Frank Castro, CAFM, transportation manager, Snohomish County (Wash.)

Type of utility: Water and electric public utility district (PUD)
Rolling stock: 550 units
Service area: 1,600 square miles
Service region: Snohomish County and Camano Island
Customers: 300,000
Maintenance stats: 1 maintenance facility, 21 technicians

In addition to:

  • Avista Corporation, Spokane, Wash.
  • Benton County PUD #1, Kennewick, Wash.
  • BPA Bonneville Power Administration, Vancouver, Wash.
  • Chelan County PUD, Wenatchee, Wash.
  • Clallam County PUD, Port Angeles, Wash.
  • Clark Public Utilities, Vancouver, Wash.
  • Clearwater Power Company, Lewiston, Idaho
  • Consumers Power Inc., Philomath, Ore.
  • Cowlitz County PUD #1, Longview, Wash.
  • Eugene Water & Electric Board, Eugene, Ore.
  • Ferry County PUD #1, Republic, Wash.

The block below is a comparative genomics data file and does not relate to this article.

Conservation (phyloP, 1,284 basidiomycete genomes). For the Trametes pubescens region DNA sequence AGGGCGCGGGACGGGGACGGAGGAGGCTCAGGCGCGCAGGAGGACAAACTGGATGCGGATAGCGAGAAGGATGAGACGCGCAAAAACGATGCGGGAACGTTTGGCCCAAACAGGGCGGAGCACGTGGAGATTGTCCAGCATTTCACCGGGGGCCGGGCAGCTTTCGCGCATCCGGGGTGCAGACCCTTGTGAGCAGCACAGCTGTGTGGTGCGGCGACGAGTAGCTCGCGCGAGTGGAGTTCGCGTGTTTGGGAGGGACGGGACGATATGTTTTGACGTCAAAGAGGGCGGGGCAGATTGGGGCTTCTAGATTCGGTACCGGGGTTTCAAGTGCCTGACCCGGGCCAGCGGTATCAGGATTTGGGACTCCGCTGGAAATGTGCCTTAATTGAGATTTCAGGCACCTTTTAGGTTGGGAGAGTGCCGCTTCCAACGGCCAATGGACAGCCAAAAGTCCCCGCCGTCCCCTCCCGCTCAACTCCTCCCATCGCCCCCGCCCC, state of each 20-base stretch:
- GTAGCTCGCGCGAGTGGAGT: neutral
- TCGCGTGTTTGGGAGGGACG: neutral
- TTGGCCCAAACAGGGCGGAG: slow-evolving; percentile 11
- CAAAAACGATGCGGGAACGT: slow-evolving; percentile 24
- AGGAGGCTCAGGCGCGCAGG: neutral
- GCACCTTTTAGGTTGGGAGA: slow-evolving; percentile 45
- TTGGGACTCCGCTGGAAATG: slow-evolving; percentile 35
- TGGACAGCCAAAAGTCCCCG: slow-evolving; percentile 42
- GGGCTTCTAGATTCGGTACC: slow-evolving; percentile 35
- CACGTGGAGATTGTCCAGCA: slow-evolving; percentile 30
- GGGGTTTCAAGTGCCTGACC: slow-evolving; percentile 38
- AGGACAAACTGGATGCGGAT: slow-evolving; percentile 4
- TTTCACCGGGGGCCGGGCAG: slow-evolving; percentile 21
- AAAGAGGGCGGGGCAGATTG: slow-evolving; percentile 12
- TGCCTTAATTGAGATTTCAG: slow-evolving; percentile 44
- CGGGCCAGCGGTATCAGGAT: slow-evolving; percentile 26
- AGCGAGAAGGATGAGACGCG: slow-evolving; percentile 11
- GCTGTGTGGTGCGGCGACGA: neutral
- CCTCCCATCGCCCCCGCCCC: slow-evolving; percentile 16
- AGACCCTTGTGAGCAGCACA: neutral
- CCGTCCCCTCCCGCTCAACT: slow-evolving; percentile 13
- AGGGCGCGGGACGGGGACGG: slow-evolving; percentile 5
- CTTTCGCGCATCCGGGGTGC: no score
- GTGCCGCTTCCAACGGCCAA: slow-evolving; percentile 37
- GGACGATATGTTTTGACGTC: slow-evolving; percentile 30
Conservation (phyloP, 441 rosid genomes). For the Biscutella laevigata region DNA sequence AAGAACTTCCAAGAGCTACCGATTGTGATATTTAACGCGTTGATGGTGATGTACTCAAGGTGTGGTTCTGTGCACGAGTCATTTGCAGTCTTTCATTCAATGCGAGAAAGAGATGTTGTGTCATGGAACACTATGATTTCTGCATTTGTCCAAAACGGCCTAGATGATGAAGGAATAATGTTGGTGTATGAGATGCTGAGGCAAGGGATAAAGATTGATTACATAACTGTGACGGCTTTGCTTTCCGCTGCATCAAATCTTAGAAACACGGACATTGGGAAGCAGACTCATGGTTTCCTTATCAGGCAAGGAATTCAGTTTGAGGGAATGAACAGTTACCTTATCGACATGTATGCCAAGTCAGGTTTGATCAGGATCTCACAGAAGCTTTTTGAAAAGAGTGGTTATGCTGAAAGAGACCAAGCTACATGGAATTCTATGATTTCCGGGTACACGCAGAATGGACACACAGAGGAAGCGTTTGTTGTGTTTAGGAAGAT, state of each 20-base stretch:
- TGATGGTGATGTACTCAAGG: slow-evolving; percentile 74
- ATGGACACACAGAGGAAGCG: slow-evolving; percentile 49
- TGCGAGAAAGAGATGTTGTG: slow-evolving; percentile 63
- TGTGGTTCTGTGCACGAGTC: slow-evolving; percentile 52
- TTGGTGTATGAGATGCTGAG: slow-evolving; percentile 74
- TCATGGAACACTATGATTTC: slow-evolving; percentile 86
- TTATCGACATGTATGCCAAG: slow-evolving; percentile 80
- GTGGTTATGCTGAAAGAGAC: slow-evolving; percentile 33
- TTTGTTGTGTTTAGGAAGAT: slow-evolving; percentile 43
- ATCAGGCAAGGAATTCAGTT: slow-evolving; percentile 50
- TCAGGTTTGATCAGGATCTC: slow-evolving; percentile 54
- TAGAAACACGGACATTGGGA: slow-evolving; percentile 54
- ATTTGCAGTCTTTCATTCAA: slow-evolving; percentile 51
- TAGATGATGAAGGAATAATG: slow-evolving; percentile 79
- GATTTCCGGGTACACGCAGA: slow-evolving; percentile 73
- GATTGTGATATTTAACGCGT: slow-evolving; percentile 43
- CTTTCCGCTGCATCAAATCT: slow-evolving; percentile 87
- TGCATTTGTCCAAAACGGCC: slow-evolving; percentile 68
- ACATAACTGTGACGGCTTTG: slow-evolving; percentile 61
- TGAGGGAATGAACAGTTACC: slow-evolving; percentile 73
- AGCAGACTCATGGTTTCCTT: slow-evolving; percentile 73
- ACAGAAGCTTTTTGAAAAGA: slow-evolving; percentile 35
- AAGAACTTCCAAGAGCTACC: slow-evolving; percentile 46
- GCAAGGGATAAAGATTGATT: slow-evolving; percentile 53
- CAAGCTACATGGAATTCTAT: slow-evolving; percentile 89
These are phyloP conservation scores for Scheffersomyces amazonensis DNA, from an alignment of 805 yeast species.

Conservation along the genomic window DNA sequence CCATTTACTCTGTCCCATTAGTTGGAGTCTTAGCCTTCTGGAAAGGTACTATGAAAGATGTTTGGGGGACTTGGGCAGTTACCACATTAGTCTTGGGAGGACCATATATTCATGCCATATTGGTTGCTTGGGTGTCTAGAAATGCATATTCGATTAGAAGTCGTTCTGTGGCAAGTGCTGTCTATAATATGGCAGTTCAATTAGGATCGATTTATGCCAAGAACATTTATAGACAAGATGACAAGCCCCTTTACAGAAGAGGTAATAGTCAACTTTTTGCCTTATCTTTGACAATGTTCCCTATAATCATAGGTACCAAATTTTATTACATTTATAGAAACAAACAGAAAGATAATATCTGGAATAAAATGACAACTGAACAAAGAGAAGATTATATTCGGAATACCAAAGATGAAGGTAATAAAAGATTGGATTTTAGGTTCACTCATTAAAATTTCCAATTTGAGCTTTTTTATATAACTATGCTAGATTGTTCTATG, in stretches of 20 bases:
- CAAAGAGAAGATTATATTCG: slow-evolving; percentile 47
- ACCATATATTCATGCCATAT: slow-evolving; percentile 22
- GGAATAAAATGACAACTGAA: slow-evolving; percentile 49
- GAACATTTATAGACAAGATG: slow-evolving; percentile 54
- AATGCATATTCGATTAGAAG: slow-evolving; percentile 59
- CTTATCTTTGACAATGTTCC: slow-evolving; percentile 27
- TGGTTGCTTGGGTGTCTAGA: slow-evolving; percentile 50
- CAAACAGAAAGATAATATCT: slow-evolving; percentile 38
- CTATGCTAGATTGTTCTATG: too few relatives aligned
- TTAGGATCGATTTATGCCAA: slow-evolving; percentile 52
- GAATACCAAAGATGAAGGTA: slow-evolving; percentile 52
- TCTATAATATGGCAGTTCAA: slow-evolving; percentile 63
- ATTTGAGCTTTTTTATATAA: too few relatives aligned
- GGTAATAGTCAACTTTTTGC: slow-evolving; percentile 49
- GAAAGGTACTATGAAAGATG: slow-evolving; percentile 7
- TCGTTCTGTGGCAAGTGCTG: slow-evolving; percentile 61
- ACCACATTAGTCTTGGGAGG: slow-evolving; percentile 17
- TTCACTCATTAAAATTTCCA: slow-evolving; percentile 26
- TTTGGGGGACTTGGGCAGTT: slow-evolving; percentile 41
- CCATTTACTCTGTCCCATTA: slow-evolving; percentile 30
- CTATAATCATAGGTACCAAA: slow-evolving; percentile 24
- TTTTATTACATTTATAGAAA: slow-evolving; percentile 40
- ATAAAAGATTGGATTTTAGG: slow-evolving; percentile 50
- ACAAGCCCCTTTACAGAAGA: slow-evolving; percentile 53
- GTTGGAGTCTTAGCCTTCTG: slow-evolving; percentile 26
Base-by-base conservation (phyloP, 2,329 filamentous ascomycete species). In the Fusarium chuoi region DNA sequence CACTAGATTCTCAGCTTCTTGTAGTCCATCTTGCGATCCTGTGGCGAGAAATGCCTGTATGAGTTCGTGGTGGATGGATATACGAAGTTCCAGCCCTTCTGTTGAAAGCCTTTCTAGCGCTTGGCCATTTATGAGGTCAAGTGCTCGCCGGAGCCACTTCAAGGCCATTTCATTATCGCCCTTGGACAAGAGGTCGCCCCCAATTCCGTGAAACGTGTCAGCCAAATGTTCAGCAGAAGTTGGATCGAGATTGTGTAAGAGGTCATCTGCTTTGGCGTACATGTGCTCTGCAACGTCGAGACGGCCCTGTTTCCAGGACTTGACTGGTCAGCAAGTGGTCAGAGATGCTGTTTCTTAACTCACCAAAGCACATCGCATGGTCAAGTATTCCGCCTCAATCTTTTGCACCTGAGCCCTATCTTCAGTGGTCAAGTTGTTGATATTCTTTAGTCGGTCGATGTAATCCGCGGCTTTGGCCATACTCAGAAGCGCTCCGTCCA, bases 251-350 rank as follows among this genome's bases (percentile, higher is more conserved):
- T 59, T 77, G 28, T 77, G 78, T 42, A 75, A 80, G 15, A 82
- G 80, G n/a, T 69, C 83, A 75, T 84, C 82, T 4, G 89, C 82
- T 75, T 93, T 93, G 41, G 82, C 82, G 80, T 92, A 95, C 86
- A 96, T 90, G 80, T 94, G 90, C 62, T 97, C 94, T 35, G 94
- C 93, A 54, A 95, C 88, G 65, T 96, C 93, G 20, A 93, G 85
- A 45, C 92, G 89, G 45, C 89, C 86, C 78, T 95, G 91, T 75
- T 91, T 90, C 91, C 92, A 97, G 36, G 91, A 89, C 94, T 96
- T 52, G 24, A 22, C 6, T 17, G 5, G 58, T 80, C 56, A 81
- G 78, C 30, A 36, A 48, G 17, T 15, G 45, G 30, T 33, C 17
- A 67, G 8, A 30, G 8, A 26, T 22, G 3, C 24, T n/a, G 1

• Flathead Electric Cooperative, Kalispell, Mont.
  • Franklin County PUD, Pasco, Wash.
  • Grant County PUD, Ephrata, Wash.
  • Idaho Power Company, Boise, Idaho
  • Klickitat PUD, Goldendale, Wash.
  • Kootenai Electric Cooperative, Hayden, Idaho  
  • Lane Electric Cooperative, Eugene, Ore.
  • Mission Valley Power, Baker City, Ore.
  • Northwest Natural Gas, Lake Oswego, Ore.
  • Okanogan County PUD, Okanogan, Wash.
  • Oregon Trail Electric Cooperative, Baker City, Ore.
  • Pend Oreille County PUD, Newport, Wash.
  • Peninsula Light Company, Gig Harbor, Wash.  
  • Portland General Electric, Tigard, Ore.
  • Puget Sound Energy, Kent, Wash.
  • Seattle City Light, Seattle
  • Snohomish County PUD #1, Everett, Wash.   
  • Tacoma Public Utilities, Tacoma, Wash. 

Sources:

  • Frank Castro, CAFM, transprtation manager, Snohomish County (Wash.) PUD #1
  • Jerry Olson, fleet manager, Idaho Power Company
  • Mike Richardson, manager, Fleet Services, Puget Sound Energy (Wash.)